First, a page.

1 a gas MIG welder may need tweaking to take flux cored wire.

Consumables:
  • Flux Cored Welding Wire (purchased as a spool).

Available in different size spools, size wire and materials.

Different names and abbreviations used for ‘MIG Welding’:
Flux Cored Welding – Names UsedAbbreviations
Flux Cored Welding
Gasless MIGMIG (gasless)
Flux Cored Arc WeldingFCAW
Flux Cored ArcFCA
Usage:

You can weld thinner materials. Generally used on steel. It can be used on other materials, but the complete spool of flux cored wire has to be changed to the correct type. Gasless Flux Cored Arc Welding is useful outdoors in windy conditions where the shielding gas can be dispersed by the wind. The equipment is also more portable as you don’t have a gas bottle.

Gas Welding:

One of the least common DIY tools for welding. I suspect this is because you need to hire two gas bottles, purchase two regulators etc. You will need:

Equipment:
  • A gas (welding) torch.
  • Two valves (regulators), one for each gas bottle, for controlling the gas flow.
Consumables:
  • Filler Rods (for gas welding):
  • Oxygen and acetylene gas bottles (There are other gas mixes – See the table below).

Filler rods for gas welding can be different to TIG filler rods. For instance, gas brazing rods may contain zinc which boils off and causes a mess with TIG welding, so check you have the correct type. For TIG you need silicon bronze (with no flux).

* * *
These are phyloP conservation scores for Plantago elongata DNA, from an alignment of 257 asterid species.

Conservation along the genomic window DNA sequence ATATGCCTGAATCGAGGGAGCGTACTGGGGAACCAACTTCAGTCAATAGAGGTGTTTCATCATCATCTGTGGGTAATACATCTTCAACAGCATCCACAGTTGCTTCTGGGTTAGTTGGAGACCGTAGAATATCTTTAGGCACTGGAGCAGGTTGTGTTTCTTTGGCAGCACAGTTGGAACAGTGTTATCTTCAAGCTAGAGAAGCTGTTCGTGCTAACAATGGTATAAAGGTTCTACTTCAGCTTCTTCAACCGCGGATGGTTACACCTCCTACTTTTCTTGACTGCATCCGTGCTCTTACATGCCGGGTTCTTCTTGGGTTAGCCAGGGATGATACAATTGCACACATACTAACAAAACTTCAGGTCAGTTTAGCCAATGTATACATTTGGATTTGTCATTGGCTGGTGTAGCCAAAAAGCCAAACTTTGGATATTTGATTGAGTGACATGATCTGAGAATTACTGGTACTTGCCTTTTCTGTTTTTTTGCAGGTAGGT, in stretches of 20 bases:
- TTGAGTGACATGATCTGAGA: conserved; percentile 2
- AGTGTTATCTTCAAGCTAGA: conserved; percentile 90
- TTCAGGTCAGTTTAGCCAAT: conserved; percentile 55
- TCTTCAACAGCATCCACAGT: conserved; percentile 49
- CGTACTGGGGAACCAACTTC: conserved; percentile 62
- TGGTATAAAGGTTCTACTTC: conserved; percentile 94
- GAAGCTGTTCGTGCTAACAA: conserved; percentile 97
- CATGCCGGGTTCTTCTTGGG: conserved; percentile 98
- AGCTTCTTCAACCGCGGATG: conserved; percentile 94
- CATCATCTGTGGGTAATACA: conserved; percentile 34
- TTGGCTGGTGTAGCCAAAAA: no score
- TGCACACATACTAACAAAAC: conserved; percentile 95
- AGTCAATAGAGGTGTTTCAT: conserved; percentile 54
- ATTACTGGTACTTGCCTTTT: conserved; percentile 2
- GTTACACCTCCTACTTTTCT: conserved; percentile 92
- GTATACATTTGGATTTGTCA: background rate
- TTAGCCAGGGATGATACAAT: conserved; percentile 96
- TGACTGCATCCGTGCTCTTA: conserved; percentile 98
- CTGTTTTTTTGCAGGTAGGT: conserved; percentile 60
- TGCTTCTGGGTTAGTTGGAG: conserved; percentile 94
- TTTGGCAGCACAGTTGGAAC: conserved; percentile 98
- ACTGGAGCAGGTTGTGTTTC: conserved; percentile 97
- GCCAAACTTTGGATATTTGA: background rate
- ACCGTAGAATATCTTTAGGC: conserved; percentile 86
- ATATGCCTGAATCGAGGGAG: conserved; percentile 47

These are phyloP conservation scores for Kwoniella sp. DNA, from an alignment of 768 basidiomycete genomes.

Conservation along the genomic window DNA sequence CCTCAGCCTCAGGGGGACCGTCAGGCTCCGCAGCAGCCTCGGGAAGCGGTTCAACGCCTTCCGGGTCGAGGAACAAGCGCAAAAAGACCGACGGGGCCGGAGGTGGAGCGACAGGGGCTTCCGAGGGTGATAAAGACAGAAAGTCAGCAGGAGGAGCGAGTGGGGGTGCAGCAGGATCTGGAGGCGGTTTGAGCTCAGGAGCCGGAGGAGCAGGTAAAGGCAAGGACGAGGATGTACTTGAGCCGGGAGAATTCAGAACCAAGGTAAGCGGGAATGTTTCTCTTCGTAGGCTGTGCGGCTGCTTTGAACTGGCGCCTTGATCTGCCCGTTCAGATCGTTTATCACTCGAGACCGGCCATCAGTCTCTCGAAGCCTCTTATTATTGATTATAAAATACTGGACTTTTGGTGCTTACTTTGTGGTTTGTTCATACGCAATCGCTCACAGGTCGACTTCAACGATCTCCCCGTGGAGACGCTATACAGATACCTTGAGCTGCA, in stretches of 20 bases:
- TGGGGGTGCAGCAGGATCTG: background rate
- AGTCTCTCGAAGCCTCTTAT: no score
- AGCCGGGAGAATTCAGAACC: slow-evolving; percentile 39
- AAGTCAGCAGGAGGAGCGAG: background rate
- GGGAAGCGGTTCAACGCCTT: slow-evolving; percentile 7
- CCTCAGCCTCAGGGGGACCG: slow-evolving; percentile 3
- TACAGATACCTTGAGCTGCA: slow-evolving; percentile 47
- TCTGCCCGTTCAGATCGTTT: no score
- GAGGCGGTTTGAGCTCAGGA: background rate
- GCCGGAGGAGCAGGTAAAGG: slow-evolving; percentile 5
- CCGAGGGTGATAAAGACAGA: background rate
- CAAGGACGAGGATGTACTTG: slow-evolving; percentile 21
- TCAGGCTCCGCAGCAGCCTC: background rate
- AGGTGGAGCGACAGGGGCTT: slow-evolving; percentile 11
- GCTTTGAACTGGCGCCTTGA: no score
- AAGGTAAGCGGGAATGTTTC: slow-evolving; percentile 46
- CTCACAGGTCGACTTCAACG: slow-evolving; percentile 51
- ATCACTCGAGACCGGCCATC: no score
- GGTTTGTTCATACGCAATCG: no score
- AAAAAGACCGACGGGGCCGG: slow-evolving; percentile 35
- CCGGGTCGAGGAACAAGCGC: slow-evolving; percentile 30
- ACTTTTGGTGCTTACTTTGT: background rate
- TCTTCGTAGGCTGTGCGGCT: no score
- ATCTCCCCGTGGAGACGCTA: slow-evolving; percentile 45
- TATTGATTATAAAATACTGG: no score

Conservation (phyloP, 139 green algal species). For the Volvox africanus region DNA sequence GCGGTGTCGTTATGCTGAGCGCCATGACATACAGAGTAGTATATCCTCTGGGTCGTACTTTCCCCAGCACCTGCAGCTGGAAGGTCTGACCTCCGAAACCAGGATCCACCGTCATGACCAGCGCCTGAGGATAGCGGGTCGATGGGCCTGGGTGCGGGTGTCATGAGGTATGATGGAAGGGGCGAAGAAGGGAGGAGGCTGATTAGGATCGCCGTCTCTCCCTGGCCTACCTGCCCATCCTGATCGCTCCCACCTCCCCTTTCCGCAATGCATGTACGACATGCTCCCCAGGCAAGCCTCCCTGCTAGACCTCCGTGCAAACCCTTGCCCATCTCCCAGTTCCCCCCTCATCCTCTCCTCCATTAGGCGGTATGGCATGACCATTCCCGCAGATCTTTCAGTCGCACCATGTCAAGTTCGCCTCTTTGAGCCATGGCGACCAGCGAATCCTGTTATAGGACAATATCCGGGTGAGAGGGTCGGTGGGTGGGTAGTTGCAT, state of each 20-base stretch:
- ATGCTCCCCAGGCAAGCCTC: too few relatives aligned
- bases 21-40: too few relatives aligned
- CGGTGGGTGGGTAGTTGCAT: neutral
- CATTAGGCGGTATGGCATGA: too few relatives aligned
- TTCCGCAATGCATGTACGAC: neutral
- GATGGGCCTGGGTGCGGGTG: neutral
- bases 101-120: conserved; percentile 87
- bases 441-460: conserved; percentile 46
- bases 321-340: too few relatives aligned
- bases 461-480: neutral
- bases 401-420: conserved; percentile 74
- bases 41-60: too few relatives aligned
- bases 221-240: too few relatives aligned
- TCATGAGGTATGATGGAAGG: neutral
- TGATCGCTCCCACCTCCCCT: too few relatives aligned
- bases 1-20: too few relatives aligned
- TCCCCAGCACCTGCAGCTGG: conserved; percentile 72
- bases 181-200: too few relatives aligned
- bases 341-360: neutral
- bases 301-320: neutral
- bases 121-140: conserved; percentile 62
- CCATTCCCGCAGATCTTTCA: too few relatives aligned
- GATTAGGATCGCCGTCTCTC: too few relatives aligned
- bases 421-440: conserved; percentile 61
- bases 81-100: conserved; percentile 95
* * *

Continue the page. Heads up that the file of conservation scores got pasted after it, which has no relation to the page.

Different names and abbreviations used for ‘Gas Welding’:
Gas Welding – Names UsedAbbreviations
Gas Welding
Oxy-Acetylene Welding
Oxy-Gasoline Welding
Butane/Propane Welding
Hydrogen Welding
Methylacetylene-propadiene-petroleumMAPP
When gas welding, the fuel used is generally assumed to be oxy-acetylene, unless otherwise stated.
Usage:

Gas welding can weld thin material, but you can have issues with heat distortion. Generally used on thin steel and for brazing (it can also be used for cutting (burning) and heating processes). Typically used on steel and brazing alloys.

TIG Welding:

One of the more expensive methods of welding, (more than stick welding and MIG, in terms of equipment and consumables). You will need:

Equipment:
  • A TIG welder.
  • A valve (regulator) for the gas bottle, for controlling the gas flow.
Note:
  • Beware, a DC TIG welder is a different machine to an AC/DC TIG welder (and usually costs more). AC is used for welding aluminium and magnesium.
  • A foot pedal (for additional control) is a useful extra when welding aluminium. Some AC TIG welding machines don’t offer this option.
Consumables:
  • A shielding gas (of the correct type for the material to be welded). Note: Pure Argon can be used for multiple materials when used with TIG welding (steel, stainless steel, aluminium (aluminium & copper alloys)).